A new era: The SAT goes digital

The last big change to the SAT came in 2016 when the College Board made changes to the content, format, and scoring of the test.

The SAT will go completely digital by 2024 amid questions about whether college admissions tests are fair, or even necessary.
  • In 1926 the SAT is administered to high school students for the first time. 
  • About 2,000 high school students cheat on the SAT every year
  • During the pandemic, 1,600 colleges went test optional 
  • The 2021 SAT Suite of Assessments Program Results shows that 1.5 million students in the high school class of 2021 took the SAT

The College Board announced last month that it will drastically revamp the Scholastic Assessment Test (SAT) beginning in 2023 for international students and in 2024 for U.S. students. 

Standardized tests, like the SAT and the ACT, have been used as a factor for college admissions. (CREDIT: PHOTO | UNSPLASH)

These changes come after the University of California Board of Regents unanimously decided in May of 2020 to stop requiring the SAT and American College Testing (ACT) as a portion of students’ admissions applications.

One of the most notable changes is that the SAT will be taken digitally on a tablet or laptop.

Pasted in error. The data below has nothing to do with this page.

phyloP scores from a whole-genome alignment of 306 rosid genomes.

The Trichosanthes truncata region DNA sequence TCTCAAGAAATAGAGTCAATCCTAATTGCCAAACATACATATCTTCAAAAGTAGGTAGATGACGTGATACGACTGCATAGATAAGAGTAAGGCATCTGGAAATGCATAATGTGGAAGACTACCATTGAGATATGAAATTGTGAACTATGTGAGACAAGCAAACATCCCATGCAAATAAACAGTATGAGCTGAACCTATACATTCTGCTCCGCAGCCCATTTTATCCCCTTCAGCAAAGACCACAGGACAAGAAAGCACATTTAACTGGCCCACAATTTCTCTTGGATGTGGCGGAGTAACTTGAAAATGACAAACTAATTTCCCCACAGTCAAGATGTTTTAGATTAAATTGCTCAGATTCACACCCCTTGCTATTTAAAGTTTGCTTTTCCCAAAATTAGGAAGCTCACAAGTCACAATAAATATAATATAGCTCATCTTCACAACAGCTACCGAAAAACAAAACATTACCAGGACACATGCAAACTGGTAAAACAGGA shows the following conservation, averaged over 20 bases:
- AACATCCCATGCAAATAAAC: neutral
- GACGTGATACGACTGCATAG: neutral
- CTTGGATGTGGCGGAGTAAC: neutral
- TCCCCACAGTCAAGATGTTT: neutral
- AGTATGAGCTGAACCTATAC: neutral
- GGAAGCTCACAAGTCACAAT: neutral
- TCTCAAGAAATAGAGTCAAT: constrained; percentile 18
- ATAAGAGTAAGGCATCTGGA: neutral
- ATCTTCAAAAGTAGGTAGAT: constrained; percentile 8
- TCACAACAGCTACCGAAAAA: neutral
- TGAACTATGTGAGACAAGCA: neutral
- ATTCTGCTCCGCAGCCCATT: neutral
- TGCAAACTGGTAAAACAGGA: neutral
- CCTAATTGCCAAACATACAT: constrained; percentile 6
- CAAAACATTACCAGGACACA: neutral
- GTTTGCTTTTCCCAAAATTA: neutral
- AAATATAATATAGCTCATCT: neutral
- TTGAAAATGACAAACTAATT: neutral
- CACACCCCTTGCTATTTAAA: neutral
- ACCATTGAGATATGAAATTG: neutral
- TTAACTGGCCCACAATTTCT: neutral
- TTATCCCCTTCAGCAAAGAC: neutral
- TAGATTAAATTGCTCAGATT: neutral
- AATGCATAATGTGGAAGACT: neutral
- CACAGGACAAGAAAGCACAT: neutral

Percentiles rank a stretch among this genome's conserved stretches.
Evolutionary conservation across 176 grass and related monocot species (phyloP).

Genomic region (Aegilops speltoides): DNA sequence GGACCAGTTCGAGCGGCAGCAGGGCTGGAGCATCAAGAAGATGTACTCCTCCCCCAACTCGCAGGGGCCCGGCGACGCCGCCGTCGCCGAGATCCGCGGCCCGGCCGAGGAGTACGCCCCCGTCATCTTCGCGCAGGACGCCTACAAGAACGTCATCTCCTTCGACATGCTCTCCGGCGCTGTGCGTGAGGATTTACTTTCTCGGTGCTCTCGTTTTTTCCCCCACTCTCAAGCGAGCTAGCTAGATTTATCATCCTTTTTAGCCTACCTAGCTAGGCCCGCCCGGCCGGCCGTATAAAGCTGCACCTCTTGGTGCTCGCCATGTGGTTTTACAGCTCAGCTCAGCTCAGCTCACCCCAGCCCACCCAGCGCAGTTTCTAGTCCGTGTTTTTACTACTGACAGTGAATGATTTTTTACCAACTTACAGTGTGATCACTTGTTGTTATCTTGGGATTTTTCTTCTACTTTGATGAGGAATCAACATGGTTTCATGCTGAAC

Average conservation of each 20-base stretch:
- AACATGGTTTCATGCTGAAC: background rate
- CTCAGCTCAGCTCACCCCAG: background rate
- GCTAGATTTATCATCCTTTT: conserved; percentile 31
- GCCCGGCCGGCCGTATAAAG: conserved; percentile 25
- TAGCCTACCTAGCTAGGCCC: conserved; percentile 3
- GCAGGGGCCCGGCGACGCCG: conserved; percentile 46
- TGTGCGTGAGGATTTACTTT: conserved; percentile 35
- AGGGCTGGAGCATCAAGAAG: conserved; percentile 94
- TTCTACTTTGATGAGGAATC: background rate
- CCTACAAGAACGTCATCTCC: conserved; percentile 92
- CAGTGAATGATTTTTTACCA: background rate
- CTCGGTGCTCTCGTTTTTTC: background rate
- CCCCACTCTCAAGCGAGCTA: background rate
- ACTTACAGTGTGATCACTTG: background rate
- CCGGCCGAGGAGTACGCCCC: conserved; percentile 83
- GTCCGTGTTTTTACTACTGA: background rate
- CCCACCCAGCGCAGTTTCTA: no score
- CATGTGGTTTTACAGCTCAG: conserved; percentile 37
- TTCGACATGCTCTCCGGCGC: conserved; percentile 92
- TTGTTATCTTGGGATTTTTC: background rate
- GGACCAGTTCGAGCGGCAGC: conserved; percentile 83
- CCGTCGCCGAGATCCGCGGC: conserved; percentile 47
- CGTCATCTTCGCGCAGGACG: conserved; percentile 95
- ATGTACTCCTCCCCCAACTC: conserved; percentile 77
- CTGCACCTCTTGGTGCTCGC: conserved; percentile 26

On test day, students will be able to use their own electronic device, a school issued device, or a device provided by the College Board. If internet or power issues cause a student to lose connectivity to the test as they are taking it, the digital SAT has been designed to ensure that the student will not lose their work or time when they reconnect.

The College Board states that this change will make the SAT more flexible, as educators and students will receive their scores within days rather than weeks. The organization also claims that the testing process will be more secure. The new digital format will allow each student to be given a unique test form, making it practically impossible for individuals to cheat and share answers. 

Although she acknowledges the benefits the new digital arrangement may provide, College Counselor Ms. Mary Charlton worries that there are still security concerns with the new format.

“The good news is that yes, people will have their scores back more quickly,” she said. “But I think that the College Board is being really optimistic to think that it won’t be hacked somehow. We just have to wait and see.”

Like Ms. Charlton, freshman Kai Smyres also feels that the new format comes with flaws. Cheating will be  a drawback that can’t be  avoided — no matter how secure the digital format may be. 

“Personally I do not believe that it will be ‘uncheatable’, as anything marketed as such will get cheated within the year,” Smyres said. 

The SAT will also be shorter, about two hours instead of three, and will allow  more time for each question.